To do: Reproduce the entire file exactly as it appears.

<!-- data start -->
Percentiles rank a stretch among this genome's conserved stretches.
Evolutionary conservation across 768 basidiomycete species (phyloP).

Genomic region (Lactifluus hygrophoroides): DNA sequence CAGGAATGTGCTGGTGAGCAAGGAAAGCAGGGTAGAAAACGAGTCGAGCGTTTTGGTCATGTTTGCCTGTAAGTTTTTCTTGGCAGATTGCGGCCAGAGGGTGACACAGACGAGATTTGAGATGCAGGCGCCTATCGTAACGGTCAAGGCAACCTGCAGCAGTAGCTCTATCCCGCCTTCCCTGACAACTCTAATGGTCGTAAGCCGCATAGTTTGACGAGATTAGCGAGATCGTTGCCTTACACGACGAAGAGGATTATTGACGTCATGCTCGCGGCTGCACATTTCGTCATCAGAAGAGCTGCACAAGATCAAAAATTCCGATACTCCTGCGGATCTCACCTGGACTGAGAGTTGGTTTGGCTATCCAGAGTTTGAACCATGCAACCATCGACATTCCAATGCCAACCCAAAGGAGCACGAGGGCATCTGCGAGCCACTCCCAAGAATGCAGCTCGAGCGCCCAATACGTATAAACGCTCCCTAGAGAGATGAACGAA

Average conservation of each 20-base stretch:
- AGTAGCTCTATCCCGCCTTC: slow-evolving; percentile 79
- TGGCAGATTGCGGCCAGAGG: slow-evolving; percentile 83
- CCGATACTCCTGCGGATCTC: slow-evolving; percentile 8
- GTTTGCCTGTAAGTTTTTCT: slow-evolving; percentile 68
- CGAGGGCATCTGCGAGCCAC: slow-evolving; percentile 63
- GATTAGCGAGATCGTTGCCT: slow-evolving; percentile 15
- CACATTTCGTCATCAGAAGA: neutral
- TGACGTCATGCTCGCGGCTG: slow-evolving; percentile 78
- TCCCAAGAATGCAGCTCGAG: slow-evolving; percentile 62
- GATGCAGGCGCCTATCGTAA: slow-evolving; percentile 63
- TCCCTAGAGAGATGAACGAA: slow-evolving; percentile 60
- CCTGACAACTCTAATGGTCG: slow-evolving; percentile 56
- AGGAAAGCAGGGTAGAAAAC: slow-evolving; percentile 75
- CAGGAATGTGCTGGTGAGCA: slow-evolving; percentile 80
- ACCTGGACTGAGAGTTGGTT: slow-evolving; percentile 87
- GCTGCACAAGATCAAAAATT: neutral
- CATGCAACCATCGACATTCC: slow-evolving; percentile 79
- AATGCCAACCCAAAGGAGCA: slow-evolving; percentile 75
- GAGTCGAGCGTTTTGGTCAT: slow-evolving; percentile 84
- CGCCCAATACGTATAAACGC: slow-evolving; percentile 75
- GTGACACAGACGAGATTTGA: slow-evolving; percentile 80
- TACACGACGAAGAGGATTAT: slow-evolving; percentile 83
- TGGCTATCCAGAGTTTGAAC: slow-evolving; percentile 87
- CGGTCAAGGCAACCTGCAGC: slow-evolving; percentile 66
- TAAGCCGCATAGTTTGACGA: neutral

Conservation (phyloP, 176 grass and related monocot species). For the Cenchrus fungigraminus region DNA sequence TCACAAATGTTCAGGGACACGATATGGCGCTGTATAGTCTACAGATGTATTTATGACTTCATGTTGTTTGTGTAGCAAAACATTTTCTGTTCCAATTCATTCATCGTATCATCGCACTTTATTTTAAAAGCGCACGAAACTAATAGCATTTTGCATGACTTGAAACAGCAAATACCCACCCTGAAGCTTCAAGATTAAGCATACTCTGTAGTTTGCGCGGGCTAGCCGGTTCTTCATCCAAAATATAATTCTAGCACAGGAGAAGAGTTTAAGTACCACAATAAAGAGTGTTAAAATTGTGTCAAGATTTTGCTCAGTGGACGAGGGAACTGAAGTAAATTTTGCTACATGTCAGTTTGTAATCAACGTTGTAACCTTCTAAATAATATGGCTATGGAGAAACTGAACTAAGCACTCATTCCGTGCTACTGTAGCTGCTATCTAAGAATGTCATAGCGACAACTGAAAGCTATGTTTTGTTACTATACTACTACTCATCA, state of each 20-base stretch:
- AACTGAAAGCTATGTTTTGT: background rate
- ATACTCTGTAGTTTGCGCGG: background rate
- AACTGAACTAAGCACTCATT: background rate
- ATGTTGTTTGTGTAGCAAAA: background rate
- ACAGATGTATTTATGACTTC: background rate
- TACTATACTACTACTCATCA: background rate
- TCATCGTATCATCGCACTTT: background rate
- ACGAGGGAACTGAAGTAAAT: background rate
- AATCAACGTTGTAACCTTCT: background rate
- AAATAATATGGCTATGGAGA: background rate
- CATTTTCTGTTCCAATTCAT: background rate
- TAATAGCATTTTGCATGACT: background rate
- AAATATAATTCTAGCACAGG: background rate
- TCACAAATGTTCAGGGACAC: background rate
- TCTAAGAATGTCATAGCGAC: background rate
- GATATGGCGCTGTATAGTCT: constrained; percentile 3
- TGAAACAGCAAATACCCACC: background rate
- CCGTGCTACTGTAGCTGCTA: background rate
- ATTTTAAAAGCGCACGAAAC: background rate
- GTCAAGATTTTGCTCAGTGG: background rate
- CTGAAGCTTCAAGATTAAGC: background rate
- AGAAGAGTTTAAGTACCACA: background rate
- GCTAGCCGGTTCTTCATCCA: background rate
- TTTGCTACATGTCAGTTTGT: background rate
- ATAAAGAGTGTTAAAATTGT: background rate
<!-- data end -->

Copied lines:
Percentiles rank a stretch among this genome's conserved stretches.
Evolutionary conservation across 768 basidiomycete species (phyloP).

Genomic region (Lactifluus hygrophoroides): DNA sequence CAGGAATGTGCTGGTGAGCAAGGAAAGCAGGGTAGAAAACGAGTCGAGCGTTTTGGTCATGTTTGCCTGTAAGTTTTTCTTGGCAGATTGCGGCCAGAGGGTGACACAGACGAGATTTGAGATGCAGGCGCCTATCGTAACGGTCAAGGCAACCTGCAGCAGTAGCTCTATCCCGCCTTCCCTGACAACTCTAATGGTCGTAAGCCGCATAGTTTGACGAGATTAGCGAGATCGTTGCCTTACACGACGAAGAGGATTATTGACGTCATGCTCGCGGCTGCACATTTCGTCATCAGAAGAGCTGCACAAGATCAAAAATTCCGATACTCCTGCGGATCTCACCTGGACTGAGAGTTGGTTTGGCTATCCAGAGTTTGAACCATGCAACCATCGACATTCCAATGCCAACCCAAAGGAGCACGAGGGCATCTGCGAGCCACTCCCAAGAATGCAGCTCGAGCGCCCAATACGTATAAACGCTCCCTAGAGAGATGAACGAA

Average conservation of each 20-base stretch:
- AGTAGCTCTATCCCGCCTTC: slow-evolving; percentile 79
- TGGCAGATTGCGGCCAGAGG: slow-evolving; percentile 83
- CCGATACTCCTGCGGATCTC: slow-evolving; percentile 8
- GTTTGCCTGTAAGTTTTTCT: slow-evolving; percentile 68
- CGAGGGCATCTGCGAGCCAC: slow-evolving; percentile 63
- GATTAGCGAGATCGTTGCCT: slow-evolving; percentile 15
- CACATTTCGTCATCAGAAGA: neutral
- TGACGTCATGCTCGCGGCTG: slow-evolving; percentile 78
- TCCCAAGAATGCAGCTCGAG: slow-evolving; percentile 62
- GATGCAGGCGCCTATCGTAA: slow-evolving; percentile 63
- TCCCTAGAGAGATGAACGAA: slow-evolving; percentile 60
- CCTGACAACTCTAATGGTCG: slow-evolving; percentile 56
- AGGAAAGCAGGGTAGAAAAC: slow-evolving; percentile 75
- CAGGAATGTGCTGGTGAGCA: slow-evolving; percentile 80
- ACCTGGACTGAGAGTTGGTT: slow-evolving; percentile 87
- GCTGCACAAGATCAAAAATT: neutral
- CATGCAACCATCGACATTCC: slow-evolving; percentile 79
- AATGCCAACCCAAAGGAGCA: slow-evolving; percentile 75
- GAGTCGAGCGTTTTGGTCAT: slow-evolving; percentile 84
- CGCCCAATACGTATAAACGC: slow-evolving; percentile 75
- GTGACACAGACGAGATTTGA: slow-evolving; percentile 80
- TACACGACGAAGAGGATTAT: slow-evolving; percentile 83
- TGGCTATCCAGAGTTTGAAC: slow-evolving; percentile 87
- CGGTCAAGGCAACCTGCAGC: slow-evolving; percentile 66
- TAAGCCGCATAGTTTGACGA: neutral

Conservation (phyloP, 176 grass and related monocot species). For the Cenchrus fungigraminus region DNA sequence TCACAAATGTTCAGGGACACGATATGGCGCTGTATAGTCTACAGATGTATTTATGACTTCATGTTGTTTGTGTAGCAAAACATTTTCTGTTCCAATTCATTCATCGTATCATCGCACTTTATTTTAAAAGCGCACGAAACTAATAGCATTTTGCATGACTTGAAACAGCAAATACCCACCCTGAAGCTTCAAGATTAAGCATACTCTGTAGTTTGCGCGGGCTAGCCGGTTCTTCATCCAAAATATAATTCTAGCACAGGAGAAGAGTTTAAGTACCACAATAAAGAGTGTTAAAATTGTGTCAAGATTTTGCTCAGTGGACGAGGGAACTGAAGTAAATTTTGCTACATGTCAGTTTGTAATCAACGTTGTAACCTTCTAAATAATATGGCTATGGAGAAACTGAACTAAGCACTCATTCCGTGCTACTGTAGCTGCTATCTAAGAATGTCATAGCGACAACTGAAAGCTATGTTTTGTTACTATACTACTACTCATCA, state of each 20-base stretch:
- AACTGAAAGCTATGTTTTGT: background rate
- ATACTCTGTAGTTTGCGCGG: background rate
- AACTGAACTAAGCACTCATT: background rate
- ATGTTGTTTGTGTAGCAAAA: background rate
- ACAGATGTATTTATGACTTC: background rate
- TACTATACTACTACTCATCA: background rate
- TCATCGTATCATCGCACTTT: background rate
- ACGAGGGAACTGAAGTAAAT: background rate
- AATCAACGTTGTAACCTTCT: background rate
- AAATAATATGGCTATGGAGA: background rate
- CATTTTCTGTTCCAATTCAT: background rate
- TAATAGCATTTTGCATGACT: background rate
- AAATATAATTCTAGCACAGG: background rate
- TCACAAATGTTCAGGGACAC: background rate
- TCTAAGAATGTCATAGCGAC: background rate
- GATATGGCGCTGTATAGTCT: constrained; percentile 3
- TGAAACAGCAAATACCCACC: background rate
- CCGTGCTACTGTAGCTGCTA: background rate
- ATTTTAAAAGCGCACGAAAC: background rate
- GTCAAGATTTTGCTCAGTGG: background rate
- CTGAAGCTTCAAGATTAAGC: background rate
- AGAAGAGTTTAAGTACCACA: background rate
- GCTAGCCGGTTCTTCATCCA: background rate
- TTTGCTACATGTCAGTTTGT: background rate
- ATAAAGAGTGTTAAAATTGT: background rate